The government has introduced a shorter, unpaid and hence lower-cost work experience programme for people who have been out of work for three months. This too appears to raise job entry, but not by enough to make a serious impact on youth unemployment.

But these programmes do prove that work experience, especially those that provide high-quality placements, can make a difference to young people’s employment. The deputy prime minister Nick Clegg indicated in a recent speech that the government was again looking a more intensive work experience programme for those young heading toward long-term unemployment.

Work experience works

Raising the participation age and offering work experience have proven themselves to work, but overall the policy response to youth unemployment has not made serious inroads into the huge population of the young unemployed.

There are a large array of agencies that have some engagement with young people after they turn 16: schools, further education colleges, local authorities, charities, some of which are funded by government some not, as well as national government agencies like National Apprenticeship Service and Job Centre Plus. There have also been various employer-focused bodies set up like Local Employment Partnerships.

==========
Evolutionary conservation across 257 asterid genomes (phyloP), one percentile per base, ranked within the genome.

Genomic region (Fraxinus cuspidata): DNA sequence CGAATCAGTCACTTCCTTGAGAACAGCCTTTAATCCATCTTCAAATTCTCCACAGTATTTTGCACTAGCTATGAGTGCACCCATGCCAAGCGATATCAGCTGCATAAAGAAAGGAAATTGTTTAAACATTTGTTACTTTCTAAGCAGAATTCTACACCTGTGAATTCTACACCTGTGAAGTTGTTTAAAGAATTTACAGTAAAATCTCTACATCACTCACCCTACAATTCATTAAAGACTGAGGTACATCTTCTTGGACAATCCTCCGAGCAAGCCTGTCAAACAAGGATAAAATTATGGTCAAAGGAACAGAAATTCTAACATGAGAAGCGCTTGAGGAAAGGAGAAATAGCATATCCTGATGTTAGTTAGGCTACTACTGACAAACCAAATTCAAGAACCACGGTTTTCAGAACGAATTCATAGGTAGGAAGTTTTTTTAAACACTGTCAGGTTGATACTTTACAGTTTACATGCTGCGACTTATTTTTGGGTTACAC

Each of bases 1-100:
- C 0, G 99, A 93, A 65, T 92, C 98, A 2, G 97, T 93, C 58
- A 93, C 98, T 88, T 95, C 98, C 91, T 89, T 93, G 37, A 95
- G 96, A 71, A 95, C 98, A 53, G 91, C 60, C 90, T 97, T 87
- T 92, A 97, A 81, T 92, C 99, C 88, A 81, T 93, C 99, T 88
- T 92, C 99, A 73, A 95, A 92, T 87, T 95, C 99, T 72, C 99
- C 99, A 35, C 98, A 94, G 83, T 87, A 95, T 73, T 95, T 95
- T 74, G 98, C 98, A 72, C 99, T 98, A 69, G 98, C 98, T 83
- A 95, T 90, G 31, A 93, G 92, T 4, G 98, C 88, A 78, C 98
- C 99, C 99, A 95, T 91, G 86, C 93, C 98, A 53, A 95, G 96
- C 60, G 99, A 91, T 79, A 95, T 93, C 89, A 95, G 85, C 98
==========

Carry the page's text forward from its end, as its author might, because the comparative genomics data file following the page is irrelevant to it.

Some major cities are trying to build a coherence to this multitude of players, which is sadly lacking on a nation level. There is substantial funding within this system, so it feels that much could be done to improve things within existing budgets. But at the same time, re-building the work experience element of the policy response is essential to addressing long-term youth unemployment.

Nick Clegg is hinting that the government plans to do more, and Labour has more developed plans. Meanwhile Britain’s young people are still waiting for the slow train to arrive.


Hard Evidence is a series of articles in which academics use research evidence to tackle the trickiest public policy questions.